Many definitions now hold that chiasmus can involve the repetition of words. With this in mind, the above example would be both an antimetabole and chiasmus.

    Whether or not to include antimetabole as part of chiasmus, or treat it as a wholly separate device, is still a hotly debated topic!

    Chiasmus: origin

    The word 'chiasmus' was first used in the 19th century and derives from the Greek word khiasmos which translates to a 'crossing, diagonal arrangement'. This itself derives from the greek word chi, the twenty-second letter of the Greek alphabet, which resembles an 'X'.

    Chiasmus, Chiastic Structure with lines crossing in an x formation and two corners read A while the others read B, StudySmarterFig. 1 - This a graphic representation of the chiastic structure.

    Each letter here represents a concept. When read from left to right, top to bottom, the letter X reflects the A-B-B-A chiasmus format that we mentioned earlier. The diagonal lines link the corresponding letters, and therefore concepts, together.

    Chiasmus: in literature

    Chiasmus has a long and complex history within English literature. Authors of ancient texts commonly employed it to express order and balance within their work. Greek, Latin and Hebrew writers were some of the first to employ chiasmus.

    The technique is commonly associated with poetry, largely because the poetic genre promotes manipulation of language, form and structure. However, instances of chiasmus can be found throughout literature in everything from novels to drama. Dramas that contain poetic verse are particularly suited to chiasmus.

    Although rare in modern prose due to the often formal language it creates, chiasmus has maintained its reputation as an effective literary device. It is stylistically appealing and is also capable of reiterating a concept in a different way to expand upon an idea. Both of these features help make chiasmus memorable for the reader.

    Chiasmus: examples

    Here are some examples of chiasmus across time.

    Shakespeare

    The work of Shakespeare is bursting with brilliant examples of chiasmus. For example, in Othello (1604), Iago warns Othello against jealousy in his attempts to sew the seed that Othello's wife is unfaithful. He uses a chiasmus to emphasise the contradictions of jealousy. The words 'dotes'/'loves' and 'doubts'/'suspects' are related.

    Who dotes, yet doubts, suspects, yet strongly loves.

    - Othello, (3.3.168)

    Mary Leapor

    Mary Leapor (1722-1746), in her feminist poem 'Essay on Woman' (1751), satirised the confining roles assigned to women in the eighteenth century, employing a chiasmus to emphasise these limitations. The words 'despised'/'betrayed' and 'ugly'/'fair' are related.

    A wife in bondage, or neglected maid;

    Despised, if ugly; if she's fair, betrayed.

    - 'Essay on Woman', lines 3-4

    John Milton

    In his epic poem, Paradise Lost, Milton includes multiple excellent examples of chiasmus. Often Milton's use of chiasmus is based on religion. In this instance, 'love' and 'grace' are concepts linked in the eye of God, and 'without end' and 'without measure' both represent eternity.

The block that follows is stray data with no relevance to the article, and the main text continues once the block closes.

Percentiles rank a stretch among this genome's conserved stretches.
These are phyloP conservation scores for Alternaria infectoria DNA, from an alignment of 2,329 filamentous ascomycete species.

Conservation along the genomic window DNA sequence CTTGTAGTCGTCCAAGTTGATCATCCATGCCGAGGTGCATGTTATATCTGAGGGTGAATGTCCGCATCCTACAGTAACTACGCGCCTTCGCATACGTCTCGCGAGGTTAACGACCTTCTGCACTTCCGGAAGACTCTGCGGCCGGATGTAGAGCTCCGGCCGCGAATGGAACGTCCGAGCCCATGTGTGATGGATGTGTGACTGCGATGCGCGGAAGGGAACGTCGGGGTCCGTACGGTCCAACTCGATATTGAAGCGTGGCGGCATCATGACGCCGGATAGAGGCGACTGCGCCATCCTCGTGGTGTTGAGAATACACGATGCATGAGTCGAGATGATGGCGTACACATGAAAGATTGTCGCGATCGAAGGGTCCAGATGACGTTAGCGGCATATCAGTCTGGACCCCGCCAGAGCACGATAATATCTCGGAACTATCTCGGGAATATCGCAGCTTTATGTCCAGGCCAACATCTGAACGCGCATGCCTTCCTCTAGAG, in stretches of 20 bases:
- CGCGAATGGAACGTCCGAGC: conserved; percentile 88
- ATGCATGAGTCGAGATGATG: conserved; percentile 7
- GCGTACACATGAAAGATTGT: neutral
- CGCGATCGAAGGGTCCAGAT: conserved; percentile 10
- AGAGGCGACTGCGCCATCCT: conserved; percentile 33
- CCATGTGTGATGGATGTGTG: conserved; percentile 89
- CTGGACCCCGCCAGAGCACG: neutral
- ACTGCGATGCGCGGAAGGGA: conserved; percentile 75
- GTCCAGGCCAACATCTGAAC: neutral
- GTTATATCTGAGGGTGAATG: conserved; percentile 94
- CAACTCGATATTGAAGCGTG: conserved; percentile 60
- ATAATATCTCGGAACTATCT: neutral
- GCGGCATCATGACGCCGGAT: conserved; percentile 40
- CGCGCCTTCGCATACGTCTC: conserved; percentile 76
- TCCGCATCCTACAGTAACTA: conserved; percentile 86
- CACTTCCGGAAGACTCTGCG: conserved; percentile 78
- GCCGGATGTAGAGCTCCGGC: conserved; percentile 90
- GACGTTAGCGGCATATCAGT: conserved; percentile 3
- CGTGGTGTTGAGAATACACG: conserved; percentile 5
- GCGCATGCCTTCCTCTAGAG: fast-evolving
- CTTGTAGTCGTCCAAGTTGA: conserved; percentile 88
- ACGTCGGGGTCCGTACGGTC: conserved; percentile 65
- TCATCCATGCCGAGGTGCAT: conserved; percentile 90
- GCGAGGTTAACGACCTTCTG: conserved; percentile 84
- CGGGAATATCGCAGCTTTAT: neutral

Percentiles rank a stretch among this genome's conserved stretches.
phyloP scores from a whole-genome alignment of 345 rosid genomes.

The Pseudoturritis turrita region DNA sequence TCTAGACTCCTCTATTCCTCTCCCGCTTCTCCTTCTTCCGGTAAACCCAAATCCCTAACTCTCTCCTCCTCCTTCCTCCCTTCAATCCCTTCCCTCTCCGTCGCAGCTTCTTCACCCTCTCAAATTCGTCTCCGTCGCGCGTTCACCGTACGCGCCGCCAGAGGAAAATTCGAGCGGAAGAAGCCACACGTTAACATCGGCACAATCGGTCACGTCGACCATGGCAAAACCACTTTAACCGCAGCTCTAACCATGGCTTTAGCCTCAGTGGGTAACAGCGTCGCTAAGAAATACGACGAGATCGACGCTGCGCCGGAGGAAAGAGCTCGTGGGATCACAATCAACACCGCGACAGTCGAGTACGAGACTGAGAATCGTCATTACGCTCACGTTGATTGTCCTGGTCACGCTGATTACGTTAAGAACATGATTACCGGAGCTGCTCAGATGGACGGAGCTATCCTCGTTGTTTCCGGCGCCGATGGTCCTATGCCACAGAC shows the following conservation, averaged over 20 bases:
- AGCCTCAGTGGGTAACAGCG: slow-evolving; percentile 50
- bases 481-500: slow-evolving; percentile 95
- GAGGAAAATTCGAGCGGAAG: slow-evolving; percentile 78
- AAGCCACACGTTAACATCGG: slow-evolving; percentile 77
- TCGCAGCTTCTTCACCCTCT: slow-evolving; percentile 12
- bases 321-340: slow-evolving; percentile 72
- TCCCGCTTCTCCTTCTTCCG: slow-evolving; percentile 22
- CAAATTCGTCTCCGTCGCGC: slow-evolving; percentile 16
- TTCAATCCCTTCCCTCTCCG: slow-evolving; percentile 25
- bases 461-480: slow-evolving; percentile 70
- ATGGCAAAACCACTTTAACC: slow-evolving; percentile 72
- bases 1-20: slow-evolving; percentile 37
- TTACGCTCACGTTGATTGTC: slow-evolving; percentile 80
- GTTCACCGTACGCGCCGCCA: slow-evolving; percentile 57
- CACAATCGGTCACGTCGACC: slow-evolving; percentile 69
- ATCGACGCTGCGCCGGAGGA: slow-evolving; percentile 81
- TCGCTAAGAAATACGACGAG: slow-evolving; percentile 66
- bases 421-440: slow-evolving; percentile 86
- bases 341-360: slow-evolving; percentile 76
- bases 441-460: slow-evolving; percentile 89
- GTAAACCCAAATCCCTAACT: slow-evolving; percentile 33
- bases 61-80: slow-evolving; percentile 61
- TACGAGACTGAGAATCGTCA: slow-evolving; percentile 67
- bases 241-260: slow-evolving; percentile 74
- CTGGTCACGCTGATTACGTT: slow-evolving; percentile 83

Divine compassion visibly appeerd

    Love without end, and without measure grace...

    Paradise Lost, Book III

    Chiasmus - Key takeaways

    • Chiasmus is a literary device. It involves stating one phrase and then inverting it in the following phrase, meaning that the critical elements of the first phrase feature in the second in reverse order.
    • All sentences with chiasmus must contain words that are related to each other. These could be words that are similar or opposite to each other.
    • The structure of a chiasmus must be inverted, meaning that if one concept ends the first phrase, it must begin the second phrase (A-B-B-A).
    • Chiasmus derives from the Greek letter chi, which resembles the letter 'X'.
    • There are many famous examples of chiasmus in English literature, including in the works of Shakespeare, John Milton, and Mary Leapor.
    Frequently Asked Questions about Chiasmus

    What is chiasmus?

    Chiasmus is a literary device. It involves stating one phrase and then inverting it in the following phrase, meaning that the critical elements of the first phrase feature in the second in reverse order. 

    When was chiasmus discovered?

    While the term 'chiasmus' was first used in the 19th century, the technique has been employed for thousands of years, and first saw use in Greek, Latin, and Hebrew texts. 

    What are chiasmus examples?

    Chiasmus can be seen in the work of Shakespeare, John Milton, and Mary Leapor, and among many other famous poets and playwrights. 

    How does chiasmus work? 

    A chiasmus works by inverting the concept in one phrase and presenting it in a second phrase. This is an effective way of expanding upon a concept, helping make sentences featuring chiasmus more memorable for the reader. 

    What are the types of chiasmus?

    Chiasmus is closely related to antimetabole, another literary device that replicates a phrase in reverse using the same words in both phrases. 

    Test your knowledge with multiple choice flashcards

    All chiastic sentences must contain words that are related to each other. Is this true or false?

    Words in each phrase need to be identical in order for it to be considered chiasmus. Is this true or false?

    A chiasmus cannot include terms that are opposites of each other. Is this true or false?